Among the musical representations of Deep South African American life circulating in the 1930s and early 1940s, Ellington’s extended composition Black, Brown, and Beige and Zora Neale Hurston’s staged revue The Great Day stand out for their shared emphasis on the laboring body. This emphasis, I argue, countervailed predominant representations produced in two important spheres of artistic activity at the time. The first, Tin Pan Alley, had inherited much from the legacy of nineteenth-century blackface minstrel theater and tended to present Southern plantation life through nostalgic, bucolic tableaus and through playful “naturally rhythmic” dancing black bodies. The second, intellectuals associated with the Harlem Renaissance, cast the concert spiritual as the music best suited to put black cultural actors on equal footing with their white counterparts, positioning the “soul” as the bearer of African American culture, thus downplaying the role of the body.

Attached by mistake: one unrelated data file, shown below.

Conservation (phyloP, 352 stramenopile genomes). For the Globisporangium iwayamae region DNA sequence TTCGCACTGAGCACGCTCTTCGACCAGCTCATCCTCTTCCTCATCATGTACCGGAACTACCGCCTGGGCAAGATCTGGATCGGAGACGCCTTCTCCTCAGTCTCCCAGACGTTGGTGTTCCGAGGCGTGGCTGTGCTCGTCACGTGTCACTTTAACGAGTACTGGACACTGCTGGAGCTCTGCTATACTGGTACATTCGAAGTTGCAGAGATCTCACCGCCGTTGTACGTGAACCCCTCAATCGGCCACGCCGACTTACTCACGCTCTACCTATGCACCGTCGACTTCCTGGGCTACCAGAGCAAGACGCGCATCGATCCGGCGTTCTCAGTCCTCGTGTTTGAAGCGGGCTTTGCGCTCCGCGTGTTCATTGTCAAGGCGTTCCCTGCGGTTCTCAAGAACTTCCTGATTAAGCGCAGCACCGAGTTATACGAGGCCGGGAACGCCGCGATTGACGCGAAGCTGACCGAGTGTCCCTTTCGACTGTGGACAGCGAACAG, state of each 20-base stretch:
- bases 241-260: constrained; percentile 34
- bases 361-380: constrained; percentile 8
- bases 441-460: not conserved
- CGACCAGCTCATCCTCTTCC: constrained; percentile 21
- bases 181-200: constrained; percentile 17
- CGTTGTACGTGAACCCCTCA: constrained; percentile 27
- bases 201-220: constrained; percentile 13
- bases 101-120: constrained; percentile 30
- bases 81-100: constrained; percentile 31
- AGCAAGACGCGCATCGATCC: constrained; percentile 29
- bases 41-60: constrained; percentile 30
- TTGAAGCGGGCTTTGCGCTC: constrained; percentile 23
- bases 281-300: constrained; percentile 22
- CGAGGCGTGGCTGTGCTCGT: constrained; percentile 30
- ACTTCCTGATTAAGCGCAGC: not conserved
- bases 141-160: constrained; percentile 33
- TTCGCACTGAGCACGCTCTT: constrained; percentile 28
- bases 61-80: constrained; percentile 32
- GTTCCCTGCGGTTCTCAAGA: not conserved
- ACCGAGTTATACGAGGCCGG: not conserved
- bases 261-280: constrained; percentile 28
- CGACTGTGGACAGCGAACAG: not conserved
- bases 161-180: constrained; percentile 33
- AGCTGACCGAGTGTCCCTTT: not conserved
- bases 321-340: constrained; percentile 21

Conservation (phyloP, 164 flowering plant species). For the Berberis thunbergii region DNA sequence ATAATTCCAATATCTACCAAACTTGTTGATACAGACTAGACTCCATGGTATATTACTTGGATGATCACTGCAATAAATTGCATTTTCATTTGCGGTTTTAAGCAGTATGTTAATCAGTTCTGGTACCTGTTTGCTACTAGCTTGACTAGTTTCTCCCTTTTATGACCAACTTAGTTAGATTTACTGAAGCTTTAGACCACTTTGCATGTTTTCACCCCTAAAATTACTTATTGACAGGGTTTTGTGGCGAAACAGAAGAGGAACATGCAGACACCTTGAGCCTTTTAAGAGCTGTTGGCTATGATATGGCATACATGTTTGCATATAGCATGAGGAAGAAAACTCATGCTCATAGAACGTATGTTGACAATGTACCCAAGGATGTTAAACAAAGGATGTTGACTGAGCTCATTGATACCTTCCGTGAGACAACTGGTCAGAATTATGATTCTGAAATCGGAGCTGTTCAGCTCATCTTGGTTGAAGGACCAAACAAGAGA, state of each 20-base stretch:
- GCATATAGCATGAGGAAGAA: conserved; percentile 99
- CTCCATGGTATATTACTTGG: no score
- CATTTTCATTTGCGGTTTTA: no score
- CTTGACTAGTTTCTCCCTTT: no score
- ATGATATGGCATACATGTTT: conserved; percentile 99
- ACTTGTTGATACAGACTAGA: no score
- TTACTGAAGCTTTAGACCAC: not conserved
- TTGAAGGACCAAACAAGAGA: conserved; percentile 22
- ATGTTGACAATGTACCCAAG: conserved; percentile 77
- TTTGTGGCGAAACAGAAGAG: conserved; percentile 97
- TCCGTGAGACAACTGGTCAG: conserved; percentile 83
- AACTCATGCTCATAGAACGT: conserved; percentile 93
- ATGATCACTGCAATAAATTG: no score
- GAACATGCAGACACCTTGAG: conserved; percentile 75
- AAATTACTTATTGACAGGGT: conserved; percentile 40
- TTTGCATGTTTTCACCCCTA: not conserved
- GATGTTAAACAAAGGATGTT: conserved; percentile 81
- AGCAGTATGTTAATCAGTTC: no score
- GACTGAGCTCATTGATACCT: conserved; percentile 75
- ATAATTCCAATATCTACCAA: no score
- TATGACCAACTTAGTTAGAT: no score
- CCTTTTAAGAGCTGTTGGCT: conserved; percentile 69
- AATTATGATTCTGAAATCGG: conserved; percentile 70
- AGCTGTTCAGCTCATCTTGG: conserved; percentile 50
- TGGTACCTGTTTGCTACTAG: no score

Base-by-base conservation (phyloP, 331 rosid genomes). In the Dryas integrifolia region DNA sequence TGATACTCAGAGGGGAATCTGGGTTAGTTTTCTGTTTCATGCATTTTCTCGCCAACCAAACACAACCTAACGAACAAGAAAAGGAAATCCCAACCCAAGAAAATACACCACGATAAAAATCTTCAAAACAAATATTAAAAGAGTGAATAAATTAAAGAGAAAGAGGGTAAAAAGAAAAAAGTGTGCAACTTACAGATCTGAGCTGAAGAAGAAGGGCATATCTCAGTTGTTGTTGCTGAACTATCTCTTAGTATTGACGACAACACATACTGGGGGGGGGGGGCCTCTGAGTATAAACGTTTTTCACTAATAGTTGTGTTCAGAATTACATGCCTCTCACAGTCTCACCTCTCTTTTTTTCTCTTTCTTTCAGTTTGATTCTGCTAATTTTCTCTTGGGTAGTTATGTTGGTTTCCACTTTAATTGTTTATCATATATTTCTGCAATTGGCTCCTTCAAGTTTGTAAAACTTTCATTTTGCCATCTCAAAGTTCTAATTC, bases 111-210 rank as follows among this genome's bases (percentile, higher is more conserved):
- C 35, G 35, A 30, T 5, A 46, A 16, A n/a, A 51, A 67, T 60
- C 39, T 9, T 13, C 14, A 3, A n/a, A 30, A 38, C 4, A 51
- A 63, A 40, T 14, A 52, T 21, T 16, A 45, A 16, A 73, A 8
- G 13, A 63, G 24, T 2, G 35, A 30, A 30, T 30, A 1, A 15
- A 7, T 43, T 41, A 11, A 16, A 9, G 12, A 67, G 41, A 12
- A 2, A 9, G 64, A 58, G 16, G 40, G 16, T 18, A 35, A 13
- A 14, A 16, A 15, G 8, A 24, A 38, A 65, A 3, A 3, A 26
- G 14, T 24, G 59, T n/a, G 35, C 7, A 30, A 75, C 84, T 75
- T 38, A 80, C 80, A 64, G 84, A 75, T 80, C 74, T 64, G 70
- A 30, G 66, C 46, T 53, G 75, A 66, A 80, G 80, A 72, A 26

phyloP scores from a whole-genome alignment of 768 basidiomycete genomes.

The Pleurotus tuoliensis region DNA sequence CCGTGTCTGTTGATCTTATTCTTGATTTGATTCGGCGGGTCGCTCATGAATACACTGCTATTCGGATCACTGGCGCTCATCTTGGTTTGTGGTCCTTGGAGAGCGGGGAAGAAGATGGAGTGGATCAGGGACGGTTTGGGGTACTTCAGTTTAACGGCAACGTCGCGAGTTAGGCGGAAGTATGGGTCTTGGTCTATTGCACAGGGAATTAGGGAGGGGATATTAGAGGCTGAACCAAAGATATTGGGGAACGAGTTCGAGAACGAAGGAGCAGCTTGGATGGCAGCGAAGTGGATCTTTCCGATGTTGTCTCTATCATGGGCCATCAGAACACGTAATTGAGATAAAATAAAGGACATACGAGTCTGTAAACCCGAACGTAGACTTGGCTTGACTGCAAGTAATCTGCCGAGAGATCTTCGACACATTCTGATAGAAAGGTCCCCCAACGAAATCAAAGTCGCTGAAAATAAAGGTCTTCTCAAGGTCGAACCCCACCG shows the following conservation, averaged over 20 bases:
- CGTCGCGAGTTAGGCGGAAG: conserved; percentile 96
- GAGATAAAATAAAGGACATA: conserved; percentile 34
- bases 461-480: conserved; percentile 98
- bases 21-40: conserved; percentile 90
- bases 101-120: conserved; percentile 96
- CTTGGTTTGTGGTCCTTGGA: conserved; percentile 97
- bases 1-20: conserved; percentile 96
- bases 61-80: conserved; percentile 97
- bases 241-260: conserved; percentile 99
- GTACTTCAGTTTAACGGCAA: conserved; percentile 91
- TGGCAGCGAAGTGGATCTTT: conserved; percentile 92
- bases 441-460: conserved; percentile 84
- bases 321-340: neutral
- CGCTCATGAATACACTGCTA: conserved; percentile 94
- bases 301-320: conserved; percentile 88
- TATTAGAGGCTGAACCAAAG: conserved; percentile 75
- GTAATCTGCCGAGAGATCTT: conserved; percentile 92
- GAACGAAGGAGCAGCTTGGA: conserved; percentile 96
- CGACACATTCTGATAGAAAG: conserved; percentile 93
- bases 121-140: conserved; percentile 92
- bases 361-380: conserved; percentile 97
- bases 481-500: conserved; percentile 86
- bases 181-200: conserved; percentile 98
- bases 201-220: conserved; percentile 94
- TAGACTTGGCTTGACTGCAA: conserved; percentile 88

Building on works from Cedric Robinson and Raymond Williams, this article highlights the ideological work that goes into naturalizing ideas of race and space. In the 1930s and 1940s this ideological work could be seen in what Ellington labeled “the Dixie Chamber of Commerce dream picture of the South.” Through Ellington’s poetry and Hurston’s critical essays, I show the intent of these artists to reimagine the Deep South landscape in ways that highlight the contribution of black labor. Then, through an analysis of Ellington’s music and Hurston’s staging of folkloric songs, I demonstrate the specific ways that each artist went about realizing this intent.